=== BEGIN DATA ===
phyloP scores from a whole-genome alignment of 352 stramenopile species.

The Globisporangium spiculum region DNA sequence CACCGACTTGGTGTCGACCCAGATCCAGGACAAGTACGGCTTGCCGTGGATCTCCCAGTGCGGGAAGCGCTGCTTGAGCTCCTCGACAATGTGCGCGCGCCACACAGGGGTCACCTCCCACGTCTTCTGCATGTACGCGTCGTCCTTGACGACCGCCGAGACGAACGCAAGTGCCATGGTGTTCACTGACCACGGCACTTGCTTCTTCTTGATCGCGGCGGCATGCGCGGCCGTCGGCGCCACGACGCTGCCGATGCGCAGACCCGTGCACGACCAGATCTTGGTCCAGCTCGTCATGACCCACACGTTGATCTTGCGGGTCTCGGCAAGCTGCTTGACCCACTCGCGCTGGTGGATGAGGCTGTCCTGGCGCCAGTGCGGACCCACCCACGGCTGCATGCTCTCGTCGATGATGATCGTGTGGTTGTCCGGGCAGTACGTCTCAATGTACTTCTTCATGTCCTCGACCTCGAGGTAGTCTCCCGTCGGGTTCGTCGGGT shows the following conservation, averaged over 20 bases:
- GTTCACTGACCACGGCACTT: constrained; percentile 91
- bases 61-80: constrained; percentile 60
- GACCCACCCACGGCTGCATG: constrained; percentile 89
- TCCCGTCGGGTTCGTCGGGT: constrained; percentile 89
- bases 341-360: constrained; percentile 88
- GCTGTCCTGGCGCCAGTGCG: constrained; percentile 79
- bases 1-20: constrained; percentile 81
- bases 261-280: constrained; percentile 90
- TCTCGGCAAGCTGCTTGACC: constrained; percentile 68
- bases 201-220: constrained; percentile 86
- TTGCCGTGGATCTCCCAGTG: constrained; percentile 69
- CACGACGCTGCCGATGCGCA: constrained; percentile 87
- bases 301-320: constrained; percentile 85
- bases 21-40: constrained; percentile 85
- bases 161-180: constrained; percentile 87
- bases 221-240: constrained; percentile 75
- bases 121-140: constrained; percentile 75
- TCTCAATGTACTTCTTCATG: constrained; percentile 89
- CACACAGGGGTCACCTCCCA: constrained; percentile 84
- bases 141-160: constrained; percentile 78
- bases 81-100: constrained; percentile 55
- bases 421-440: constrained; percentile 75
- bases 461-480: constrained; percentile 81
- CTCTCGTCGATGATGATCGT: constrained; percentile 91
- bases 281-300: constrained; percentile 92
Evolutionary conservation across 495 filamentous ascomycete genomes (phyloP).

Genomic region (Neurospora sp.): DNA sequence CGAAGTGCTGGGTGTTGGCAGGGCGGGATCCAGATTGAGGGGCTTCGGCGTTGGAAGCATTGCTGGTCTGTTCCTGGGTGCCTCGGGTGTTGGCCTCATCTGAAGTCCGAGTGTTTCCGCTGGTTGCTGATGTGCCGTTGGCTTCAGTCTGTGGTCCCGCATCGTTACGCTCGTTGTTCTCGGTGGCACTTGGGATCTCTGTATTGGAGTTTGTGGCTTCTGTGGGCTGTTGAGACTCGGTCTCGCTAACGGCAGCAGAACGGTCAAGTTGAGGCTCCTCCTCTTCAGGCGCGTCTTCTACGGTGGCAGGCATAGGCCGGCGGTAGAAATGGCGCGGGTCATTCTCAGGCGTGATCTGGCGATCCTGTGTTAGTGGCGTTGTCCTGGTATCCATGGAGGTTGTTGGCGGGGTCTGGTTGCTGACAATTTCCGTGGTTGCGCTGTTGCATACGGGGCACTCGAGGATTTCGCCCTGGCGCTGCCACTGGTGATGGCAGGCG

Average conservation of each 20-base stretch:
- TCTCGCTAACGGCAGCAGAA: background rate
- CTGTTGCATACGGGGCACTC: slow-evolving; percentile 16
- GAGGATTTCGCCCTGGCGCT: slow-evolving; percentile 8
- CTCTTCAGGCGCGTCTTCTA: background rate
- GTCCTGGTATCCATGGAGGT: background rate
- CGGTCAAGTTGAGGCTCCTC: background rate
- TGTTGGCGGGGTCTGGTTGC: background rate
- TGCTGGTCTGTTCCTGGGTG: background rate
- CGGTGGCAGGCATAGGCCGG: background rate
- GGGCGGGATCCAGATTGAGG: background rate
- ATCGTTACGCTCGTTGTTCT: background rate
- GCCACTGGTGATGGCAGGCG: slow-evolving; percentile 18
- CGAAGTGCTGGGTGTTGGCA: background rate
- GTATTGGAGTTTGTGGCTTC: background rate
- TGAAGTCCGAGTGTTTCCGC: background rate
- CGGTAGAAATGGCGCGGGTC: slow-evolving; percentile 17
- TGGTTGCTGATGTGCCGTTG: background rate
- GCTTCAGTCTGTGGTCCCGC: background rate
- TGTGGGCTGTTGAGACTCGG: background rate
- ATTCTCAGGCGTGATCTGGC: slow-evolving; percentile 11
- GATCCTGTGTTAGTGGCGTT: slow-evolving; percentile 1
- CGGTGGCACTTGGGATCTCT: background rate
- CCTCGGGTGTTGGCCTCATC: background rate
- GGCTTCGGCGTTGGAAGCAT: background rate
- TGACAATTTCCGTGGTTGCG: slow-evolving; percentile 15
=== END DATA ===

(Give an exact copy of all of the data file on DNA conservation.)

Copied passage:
phyloP scores from a whole-genome alignment of 352 stramenopile species.

The Globisporangium spiculum region DNA sequence CACCGACTTGGTGTCGACCCAGATCCAGGACAAGTACGGCTTGCCGTGGATCTCCCAGTGCGGGAAGCGCTGCTTGAGCTCCTCGACAATGTGCGCGCGCCACACAGGGGTCACCTCCCACGTCTTCTGCATGTACGCGTCGTCCTTGACGACCGCCGAGACGAACGCAAGTGCCATGGTGTTCACTGACCACGGCACTTGCTTCTTCTTGATCGCGGCGGCATGCGCGGCCGTCGGCGCCACGACGCTGCCGATGCGCAGACCCGTGCACGACCAGATCTTGGTCCAGCTCGTCATGACCCACACGTTGATCTTGCGGGTCTCGGCAAGCTGCTTGACCCACTCGCGCTGGTGGATGAGGCTGTCCTGGCGCCAGTGCGGACCCACCCACGGCTGCATGCTCTCGTCGATGATGATCGTGTGGTTGTCCGGGCAGTACGTCTCAATGTACTTCTTCATGTCCTCGACCTCGAGGTAGTCTCCCGTCGGGTTCGTCGGGT shows the following conservation, averaged over 20 bases:
- GTTCACTGACCACGGCACTT: constrained; percentile 91
- bases 61-80: constrained; percentile 60
- GACCCACCCACGGCTGCATG: constrained; percentile 89
- TCCCGTCGGGTTCGTCGGGT: constrained; percentile 89
- bases 341-360: constrained; percentile 88
- GCTGTCCTGGCGCCAGTGCG: constrained; percentile 79
- bases 1-20: constrained; percentile 81
- bases 261-280: constrained; percentile 90
- TCTCGGCAAGCTGCTTGACC: constrained; percentile 68
- bases 201-220: constrained; percentile 86
- TTGCCGTGGATCTCCCAGTG: constrained; percentile 69
- CACGACGCTGCCGATGCGCA: constrained; percentile 87
- bases 301-320: constrained; percentile 85
- bases 21-40: constrained; percentile 85
- bases 161-180: constrained; percentile 87
- bases 221-240: constrained; percentile 75
- bases 121-140: constrained; percentile 75
- TCTCAATGTACTTCTTCATG: constrained; percentile 89
- CACACAGGGGTCACCTCCCA: constrained; percentile 84
- bases 141-160: constrained; percentile 78
- bases 81-100: constrained; percentile 55
- bases 421-440: constrained; percentile 75
- bases 461-480: constrained; percentile 81
- CTCTCGTCGATGATGATCGT: constrained; percentile 91
- bases 281-300: constrained; percentile 92
Evolutionary conservation across 495 filamentous ascomycete genomes (phyloP).

Genomic region (Neurospora sp.): DNA sequence CGAAGTGCTGGGTGTTGGCAGGGCGGGATCCAGATTGAGGGGCTTCGGCGTTGGAAGCATTGCTGGTCTGTTCCTGGGTGCCTCGGGTGTTGGCCTCATCTGAAGTCCGAGTGTTTCCGCTGGTTGCTGATGTGCCGTTGGCTTCAGTCTGTGGTCCCGCATCGTTACGCTCGTTGTTCTCGGTGGCACTTGGGATCTCTGTATTGGAGTTTGTGGCTTCTGTGGGCTGTTGAGACTCGGTCTCGCTAACGGCAGCAGAACGGTCAAGTTGAGGCTCCTCCTCTTCAGGCGCGTCTTCTACGGTGGCAGGCATAGGCCGGCGGTAGAAATGGCGCGGGTCATTCTCAGGCGTGATCTGGCGATCCTGTGTTAGTGGCGTTGTCCTGGTATCCATGGAGGTTGTTGGCGGGGTCTGGTTGCTGACAATTTCCGTGGTTGCGCTGTTGCATACGGGGCACTCGAGGATTTCGCCCTGGCGCTGCCACTGGTGATGGCAGGCG

Average conservation of each 20-base stretch:
- TCTCGCTAACGGCAGCAGAA: background rate
- CTGTTGCATACGGGGCACTC: slow-evolving; percentile 16
- GAGGATTTCGCCCTGGCGCT: slow-evolving; percentile 8
- CTCTTCAGGCGCGTCTTCTA: background rate
- GTCCTGGTATCCATGGAGGT: background rate
- CGGTCAAGTTGAGGCTCCTC: background rate
- TGTTGGCGGGGTCTGGTTGC: background rate
- TGCTGGTCTGTTCCTGGGTG: background rate
- CGGTGGCAGGCATAGGCCGG: background rate
- GGGCGGGATCCAGATTGAGG: background rate
- ATCGTTACGCTCGTTGTTCT: background rate
- GCCACTGGTGATGGCAGGCG: slow-evolving; percentile 18
- CGAAGTGCTGGGTGTTGGCA: background rate
- GTATTGGAGTTTGTGGCTTC: background rate
- TGAAGTCCGAGTGTTTCCGC: background rate
- CGGTAGAAATGGCGCGGGTC: slow-evolving; percentile 17
- TGGTTGCTGATGTGCCGTTG: background rate
- GCTTCAGTCTGTGGTCCCGC: background rate
- TGTGGGCTGTTGAGACTCGG: background rate
- ATTCTCAGGCGTGATCTGGC: slow-evolving; percentile 11
- GATCCTGTGTTAGTGGCGTT: slow-evolving; percentile 1
- CGGTGGCACTTGGGATCTCT: background rate
- CCTCGGGTGTTGGCCTCATC: background rate
- GGCTTCGGCGTTGGAAGCAT: background rate
- TGACAATTTCCGTGGTTGCG: slow-evolving; percentile 15